People with high emotional intelligence (EI) and low stress weathered the pandemic better than those with lower EI and high stress, according to a recent study in Personality and Individual Differences.
Previous research has demonstrated relationships between stress, work performance, and EI. The researchers in the current study wanted to test that relationship in the context of the pandemic.
The researchers recruited 1,048 individuals (39.3% men, 60.7% women) and used the Impact of Event Scale, The Wong and Law Emotional Intelligence Scale, and the Individual Work Performance Questionnaire to develop a survey for the participants.
COVID-19 stress correlated negatively with EI and work performance and positively with counterproductive work behavior (CWB). The interaction between EI, COVID-19 stress, and task performance was significant. Work experience and seniority were significant covariables in the study. The researchers found that EI acts as a buffer in the interaction between pandemic stress and work performance.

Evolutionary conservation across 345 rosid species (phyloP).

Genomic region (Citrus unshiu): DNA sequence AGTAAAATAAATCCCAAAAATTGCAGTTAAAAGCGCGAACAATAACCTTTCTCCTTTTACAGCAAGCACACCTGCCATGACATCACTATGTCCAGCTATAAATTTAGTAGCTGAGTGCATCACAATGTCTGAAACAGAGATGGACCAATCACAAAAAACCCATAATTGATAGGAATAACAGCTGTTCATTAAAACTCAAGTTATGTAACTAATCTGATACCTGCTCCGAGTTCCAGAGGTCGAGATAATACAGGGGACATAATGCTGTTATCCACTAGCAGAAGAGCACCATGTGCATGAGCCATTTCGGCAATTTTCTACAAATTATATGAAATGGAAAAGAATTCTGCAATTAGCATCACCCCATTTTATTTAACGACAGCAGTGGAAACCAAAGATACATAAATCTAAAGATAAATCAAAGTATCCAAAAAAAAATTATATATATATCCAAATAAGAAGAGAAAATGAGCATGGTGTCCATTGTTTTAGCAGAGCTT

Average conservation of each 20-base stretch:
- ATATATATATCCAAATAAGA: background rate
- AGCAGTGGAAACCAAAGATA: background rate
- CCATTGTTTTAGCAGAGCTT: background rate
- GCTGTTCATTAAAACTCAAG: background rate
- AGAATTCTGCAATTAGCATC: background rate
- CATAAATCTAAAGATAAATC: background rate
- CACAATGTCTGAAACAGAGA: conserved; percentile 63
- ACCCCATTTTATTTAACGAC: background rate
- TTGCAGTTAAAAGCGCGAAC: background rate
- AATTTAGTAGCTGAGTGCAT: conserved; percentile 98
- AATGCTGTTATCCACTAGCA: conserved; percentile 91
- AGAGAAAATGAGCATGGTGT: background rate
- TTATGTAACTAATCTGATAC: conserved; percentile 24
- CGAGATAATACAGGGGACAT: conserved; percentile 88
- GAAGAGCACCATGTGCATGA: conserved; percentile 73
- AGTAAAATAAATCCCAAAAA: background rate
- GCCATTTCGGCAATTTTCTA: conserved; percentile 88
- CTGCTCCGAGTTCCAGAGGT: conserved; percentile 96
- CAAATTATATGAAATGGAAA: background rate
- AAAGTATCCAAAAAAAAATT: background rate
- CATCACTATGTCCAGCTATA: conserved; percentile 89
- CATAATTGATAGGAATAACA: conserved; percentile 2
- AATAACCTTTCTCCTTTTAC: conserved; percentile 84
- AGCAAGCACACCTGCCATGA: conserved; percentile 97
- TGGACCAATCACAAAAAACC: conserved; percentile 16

Limitations includethat cross-sectional data complicated analysis. The study also relied only on self-report questionnaires and did not contain any performance tests.
The researchers concluded EI bears “a significant role when it comes to understanding work performance in emotionally demanding contexts such as the current one we are witnessing,” they stated. “What is more, this research has extended the little previous literature about COVID-19 as a potential precursor of PTSD in turn offering more scientific support to comprehend its consequences over employees’ outcomes — particularly fathomed through job performance and CWB.”
Sadovyy, M, Sánchez-Gómez M, Bresó E. COVID-19: How the stress generated by the pandemic may affect work performance through the moderating role of emotional intelligence. Pers Individ Dif. Volume 180, 2021, 110986. doi:10.1016/j.paid.2021.110986
This article originally appeared on Psychiatry Advisor